Large group of aromatic substances in wine, which are primarily perceived in terms of smell, but also in terms of taste, and which have a significant influence on character and quality. These are mostly volatile compounds which are initially still odourlessly bound in the grapes as glycosides (sugar compounds). They are therefore called aroma precursors, from which the primary aromas develop during ripening. Soil type, temperature, exposure (sunlight) and water content in the soil have a great influence on the formation of aromas during the ripening period. The ideal condition is when the grapes are at their optimum physiological ripeness. By means of the measuring method glycosyl-glucose assay the aroma precursors in the grapes can be quantified and a quality prognosis can be made.
During fermentation and ageing, new aromas (secondary aromas) develop differently depending on the container and the type of ageing. Further aroma substances are transferred from the barrel wood into the wine during barrique ageing. During bottle ageing or increasing ageing, the aromatic substances are slowly converted by hydrolysis and form the third aroma (tertiary aroma). Overseas there are attempts to accelerate the process by means of appropriate enzymes. Even the smallest amounts of a billionth of a gram in a litre of wine are enough to be perceived. Much smaller amounts of trillionths of a gram are still sufficient for analysis.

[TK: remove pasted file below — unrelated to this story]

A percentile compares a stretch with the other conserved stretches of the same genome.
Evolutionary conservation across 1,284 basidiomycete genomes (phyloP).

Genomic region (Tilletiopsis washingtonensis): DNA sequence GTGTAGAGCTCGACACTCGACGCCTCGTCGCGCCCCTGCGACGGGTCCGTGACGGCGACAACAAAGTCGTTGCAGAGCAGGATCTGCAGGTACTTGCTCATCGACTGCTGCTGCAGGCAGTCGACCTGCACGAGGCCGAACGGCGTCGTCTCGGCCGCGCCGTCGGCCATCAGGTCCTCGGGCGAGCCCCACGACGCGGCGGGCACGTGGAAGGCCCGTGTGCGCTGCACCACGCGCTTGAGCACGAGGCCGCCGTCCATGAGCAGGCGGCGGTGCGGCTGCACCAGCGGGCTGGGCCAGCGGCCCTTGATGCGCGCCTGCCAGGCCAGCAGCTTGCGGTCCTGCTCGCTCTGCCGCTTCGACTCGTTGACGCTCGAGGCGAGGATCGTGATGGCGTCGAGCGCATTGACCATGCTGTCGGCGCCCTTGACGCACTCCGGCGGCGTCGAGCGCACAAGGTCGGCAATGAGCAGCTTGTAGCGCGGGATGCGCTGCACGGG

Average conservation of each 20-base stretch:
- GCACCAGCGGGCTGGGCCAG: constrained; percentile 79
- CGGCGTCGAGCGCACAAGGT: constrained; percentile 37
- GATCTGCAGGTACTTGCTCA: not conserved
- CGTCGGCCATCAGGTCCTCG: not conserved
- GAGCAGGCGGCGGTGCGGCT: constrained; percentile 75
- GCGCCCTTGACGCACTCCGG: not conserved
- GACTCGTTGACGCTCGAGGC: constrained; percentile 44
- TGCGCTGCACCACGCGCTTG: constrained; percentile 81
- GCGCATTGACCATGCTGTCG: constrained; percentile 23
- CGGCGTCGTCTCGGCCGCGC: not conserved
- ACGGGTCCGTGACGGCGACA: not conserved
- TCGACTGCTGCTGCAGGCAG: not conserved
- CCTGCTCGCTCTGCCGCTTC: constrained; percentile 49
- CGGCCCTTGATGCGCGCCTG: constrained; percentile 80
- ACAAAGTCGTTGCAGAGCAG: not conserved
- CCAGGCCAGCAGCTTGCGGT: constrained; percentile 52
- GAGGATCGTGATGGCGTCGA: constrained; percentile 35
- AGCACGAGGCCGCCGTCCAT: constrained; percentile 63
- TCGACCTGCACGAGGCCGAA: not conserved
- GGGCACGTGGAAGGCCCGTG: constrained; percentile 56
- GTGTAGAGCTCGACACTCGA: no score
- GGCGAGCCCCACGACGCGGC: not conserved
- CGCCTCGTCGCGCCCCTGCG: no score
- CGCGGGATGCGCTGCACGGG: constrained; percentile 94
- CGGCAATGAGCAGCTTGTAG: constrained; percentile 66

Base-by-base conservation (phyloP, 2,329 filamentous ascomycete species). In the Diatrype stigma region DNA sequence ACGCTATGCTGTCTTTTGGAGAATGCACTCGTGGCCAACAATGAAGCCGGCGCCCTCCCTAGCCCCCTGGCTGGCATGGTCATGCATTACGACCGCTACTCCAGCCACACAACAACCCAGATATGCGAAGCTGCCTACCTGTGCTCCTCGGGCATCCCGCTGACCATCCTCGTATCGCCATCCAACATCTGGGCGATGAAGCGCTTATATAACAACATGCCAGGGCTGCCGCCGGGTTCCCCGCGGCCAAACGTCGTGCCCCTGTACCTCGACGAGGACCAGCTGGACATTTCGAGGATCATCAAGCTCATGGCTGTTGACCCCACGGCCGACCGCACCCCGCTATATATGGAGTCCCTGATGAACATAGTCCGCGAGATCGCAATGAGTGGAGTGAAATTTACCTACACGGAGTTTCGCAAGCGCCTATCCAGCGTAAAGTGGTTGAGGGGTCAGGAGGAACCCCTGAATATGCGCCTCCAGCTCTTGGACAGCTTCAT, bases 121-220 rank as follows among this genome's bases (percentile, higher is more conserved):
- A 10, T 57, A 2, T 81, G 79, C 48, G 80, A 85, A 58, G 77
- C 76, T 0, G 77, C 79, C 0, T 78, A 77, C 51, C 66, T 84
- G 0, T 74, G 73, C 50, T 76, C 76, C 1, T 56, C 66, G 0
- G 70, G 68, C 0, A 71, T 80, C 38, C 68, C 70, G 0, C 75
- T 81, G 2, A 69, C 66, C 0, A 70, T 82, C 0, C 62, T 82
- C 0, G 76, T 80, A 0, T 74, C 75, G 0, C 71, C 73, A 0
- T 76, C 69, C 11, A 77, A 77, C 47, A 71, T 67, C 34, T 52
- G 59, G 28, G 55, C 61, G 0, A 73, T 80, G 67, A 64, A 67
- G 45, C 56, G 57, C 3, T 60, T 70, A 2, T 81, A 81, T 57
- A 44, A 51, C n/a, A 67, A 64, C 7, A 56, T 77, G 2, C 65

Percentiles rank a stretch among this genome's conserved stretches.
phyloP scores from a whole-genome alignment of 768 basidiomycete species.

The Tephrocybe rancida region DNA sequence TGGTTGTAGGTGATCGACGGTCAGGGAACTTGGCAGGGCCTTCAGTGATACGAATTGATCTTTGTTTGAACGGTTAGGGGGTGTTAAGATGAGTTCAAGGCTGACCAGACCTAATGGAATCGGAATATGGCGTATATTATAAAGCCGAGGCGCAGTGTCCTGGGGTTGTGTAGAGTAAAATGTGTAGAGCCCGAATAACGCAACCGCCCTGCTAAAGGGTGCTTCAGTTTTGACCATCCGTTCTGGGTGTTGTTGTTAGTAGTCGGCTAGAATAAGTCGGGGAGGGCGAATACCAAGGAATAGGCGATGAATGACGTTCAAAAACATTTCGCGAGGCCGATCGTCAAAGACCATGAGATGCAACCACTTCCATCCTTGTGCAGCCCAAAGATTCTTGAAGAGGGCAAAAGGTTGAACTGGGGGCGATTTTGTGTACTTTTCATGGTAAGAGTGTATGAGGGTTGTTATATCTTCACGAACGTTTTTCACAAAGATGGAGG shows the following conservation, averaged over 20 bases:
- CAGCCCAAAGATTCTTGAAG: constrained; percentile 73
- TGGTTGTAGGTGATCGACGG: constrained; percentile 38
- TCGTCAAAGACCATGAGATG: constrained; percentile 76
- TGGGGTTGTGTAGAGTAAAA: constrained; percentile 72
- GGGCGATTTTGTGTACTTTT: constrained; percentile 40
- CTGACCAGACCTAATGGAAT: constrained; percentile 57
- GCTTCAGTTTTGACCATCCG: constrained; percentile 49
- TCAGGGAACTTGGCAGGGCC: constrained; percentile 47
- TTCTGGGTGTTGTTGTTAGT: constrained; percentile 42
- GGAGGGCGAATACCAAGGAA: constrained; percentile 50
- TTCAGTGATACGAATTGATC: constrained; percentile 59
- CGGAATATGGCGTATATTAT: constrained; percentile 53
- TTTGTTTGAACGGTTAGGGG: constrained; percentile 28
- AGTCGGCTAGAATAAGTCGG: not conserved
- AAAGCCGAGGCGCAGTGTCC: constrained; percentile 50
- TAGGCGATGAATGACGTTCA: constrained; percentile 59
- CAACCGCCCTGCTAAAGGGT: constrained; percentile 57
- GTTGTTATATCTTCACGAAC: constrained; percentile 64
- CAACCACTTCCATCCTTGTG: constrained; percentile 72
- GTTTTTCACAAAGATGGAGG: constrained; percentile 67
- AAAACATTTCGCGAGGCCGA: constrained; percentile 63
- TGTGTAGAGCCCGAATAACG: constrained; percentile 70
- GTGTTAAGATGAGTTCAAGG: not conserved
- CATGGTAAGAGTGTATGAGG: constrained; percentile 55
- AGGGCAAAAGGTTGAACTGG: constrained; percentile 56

Wine contains around 7,000 different substances. The approximately 50 most frequent of these, together with their interaction, make up the composition or the very special quality of a wine. Especially the manifold aromatic substances characterize the aroma or bouquet of a wine and can be clearly identified and named by a professional taster (wine taster) during a wine evaluation. This can also be learned through appropriate practice. Even untrained persons can relatively easily recognise the aromas of bitter almond, butter, blackcurrant, strawberry, clove, yeast, coffee, cherry, coconut, nutmeg, paprika, pepper, vanilla, lemon and plum.
Aromatic substances or aromatic groups in wine are anthocyanins, carotenoids (and norisoprenoids resulting from chemical processes, such as damascenone and TDN), esters, eugenol, furfurale, lactones, lignin, linalool, megastigmatrienone, methoxypyrazines, nerol, phenols, sotolone, tannins, terpenes, thiols, vanillin and ethyl cinnamate. Some act like pheromones with aphrodisiac effects. Oenological enzymes and oenological tannins also have a taste-modifying effect. Where the limit for wine adulteration is exceeded by prohibited substances, it can be determined in some cases by Nuclear Magnetic Resonance (NMR) or mass spectrometry, even in the smallest quantities (0.001%) (see also under ADI).
The successful decoding of the complete grape genome by Italian and French scientists was announced in 2007. Among other things, some wine aromas were also genetically identified. The completely new analytical method, metabolomics, was tested at the Max Planck Institute. See on this topic under DNA and molecular genetics, as well as under the keywords aroma wheel (aroma circle), aroma set, aromatizing and Coca-Cola wines. Regarding the other ingredients in wine, see under total extract.
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